OSCE is mapped to the Specialty Learning Outcomes (SLO) of the Emergency Medicine 2021 Curriculum which is available on the curriculum website. All applicants for the MRCEM are strongly advised to familiarise themselves with the Year 1-3 competencies in preparation for sitting this examination. Clinical and communication skills of trainees are objectively reviewed to ensure they are ready to enter higher training.
- 1 Complex stable patient SLO1
- 2 Complex stable patient SLO1
- 3 Complex stable patient SLO1
- 4 Complex stable patient SLO1
- 5 Answer questions SLO2
- 6 Answer questions SLO2
- 7 Resus SLO3
- 8 Resus SLO3
- 9 Injured SLO4
- 10 Injured patient SLO4
- 11 PEM SLO5
- 12 Procedural skills SLO6
- 13 Procedural skills SLO6
- 14 Procedural skills SLO6
- 15 Complex challenging situations SLO7
- 16 Complex challenging situations SLO7
- 17 Supervise & teach SLO9
- 18 Supervise & teach SLO9
If you can start well in advance and try to practice 3 or 4 patients per shift, you should be able to run through the most likely scenarios within a month. Confidence is key so you should allow enough time to practice with a variety of people covering as many scenarios as possible so that you feel prepared.
It’s important not to assume or let nervousness negatively impact you on exam day. Make sure you take the minute before each station to fully read and digest the task at hand. It’s easy to take a mental shortcut and assume you know what is being asked but be meticulous with your reading and formulate a plan for the scenario at hand.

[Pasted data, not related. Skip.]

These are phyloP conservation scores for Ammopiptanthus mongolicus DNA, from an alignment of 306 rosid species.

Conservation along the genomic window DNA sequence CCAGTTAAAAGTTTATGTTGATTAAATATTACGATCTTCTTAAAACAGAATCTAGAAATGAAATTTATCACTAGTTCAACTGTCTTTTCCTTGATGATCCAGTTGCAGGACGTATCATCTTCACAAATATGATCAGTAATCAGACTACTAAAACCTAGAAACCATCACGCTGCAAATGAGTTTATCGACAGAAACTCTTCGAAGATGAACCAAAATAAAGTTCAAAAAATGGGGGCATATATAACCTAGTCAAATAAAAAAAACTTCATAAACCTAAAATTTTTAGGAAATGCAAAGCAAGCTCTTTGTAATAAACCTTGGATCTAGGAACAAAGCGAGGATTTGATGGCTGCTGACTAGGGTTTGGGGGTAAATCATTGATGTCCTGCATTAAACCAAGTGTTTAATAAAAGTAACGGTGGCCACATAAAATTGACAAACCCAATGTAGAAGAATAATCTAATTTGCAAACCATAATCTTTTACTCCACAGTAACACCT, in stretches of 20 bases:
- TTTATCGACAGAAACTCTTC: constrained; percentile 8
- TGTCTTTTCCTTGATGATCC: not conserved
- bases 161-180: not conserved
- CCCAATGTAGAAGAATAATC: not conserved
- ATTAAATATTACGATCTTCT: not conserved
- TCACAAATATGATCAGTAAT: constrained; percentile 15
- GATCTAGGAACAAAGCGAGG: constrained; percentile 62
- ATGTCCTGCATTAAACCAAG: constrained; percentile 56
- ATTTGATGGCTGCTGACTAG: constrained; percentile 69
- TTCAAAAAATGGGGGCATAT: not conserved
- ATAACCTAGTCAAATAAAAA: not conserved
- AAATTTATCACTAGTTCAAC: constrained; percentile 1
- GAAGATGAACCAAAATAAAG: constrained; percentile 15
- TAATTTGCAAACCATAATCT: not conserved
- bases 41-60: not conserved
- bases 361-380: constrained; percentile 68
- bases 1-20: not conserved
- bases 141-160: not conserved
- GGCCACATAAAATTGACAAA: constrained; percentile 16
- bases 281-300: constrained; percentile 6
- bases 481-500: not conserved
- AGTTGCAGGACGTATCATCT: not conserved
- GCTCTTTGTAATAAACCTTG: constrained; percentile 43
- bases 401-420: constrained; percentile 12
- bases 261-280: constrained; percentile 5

YouTube offers a huge catalogue of videos where you can see an example and mock OSCE stations and observe candidates going through the process. Go Emergency Medicine’s channel offer in-depth tips under MRCEM OSCE for history taking and communications skills.
Understanding the pie charts
In your reading time, you will see a pie chart explaining how the marks are broken down at that station. This could be teaching skills, communications skills or clinical knowledge. If the scenario lends itself to a topic you know in great detail it’s tempting to showcase all of your knowledge, however, if this only accounts for 25% of the mark and teaching skills account for a greater percentage, you need to demonstrate your teaching skills as the priority. You can show your knowledge by demonstrating your teaching in this scenario.
Reading the room
When you walk into the station, don’t overlook anything. If there is any equipment or ques from the actor – it’s meant to be addressed as part of the examination. I’ve read many testimonials online where people have overlooked clues and props from hand gel to x-ray machines and lost marks in the assessment.
- Practice, practice, practice.
- Use your reading time before each station to make sure you fully understand the task, objective and scoring on each station.
We are continually talking to doctors about their exam experiences and career goals to ensure we are creating up to date, valuable, credible and educational material for you. We’re passionate about the quality of our people and proud of the services we provide. Our team are here to help doctors find great work opportunities in the UK. We want to wish you the best of luck with your MRCEM exams. Next up we have FRCEM: The Ultimate Guide for you and the next stage in your career. If you would like to be notified when this FRCEM preparation material is released, please register today with A&E Agency.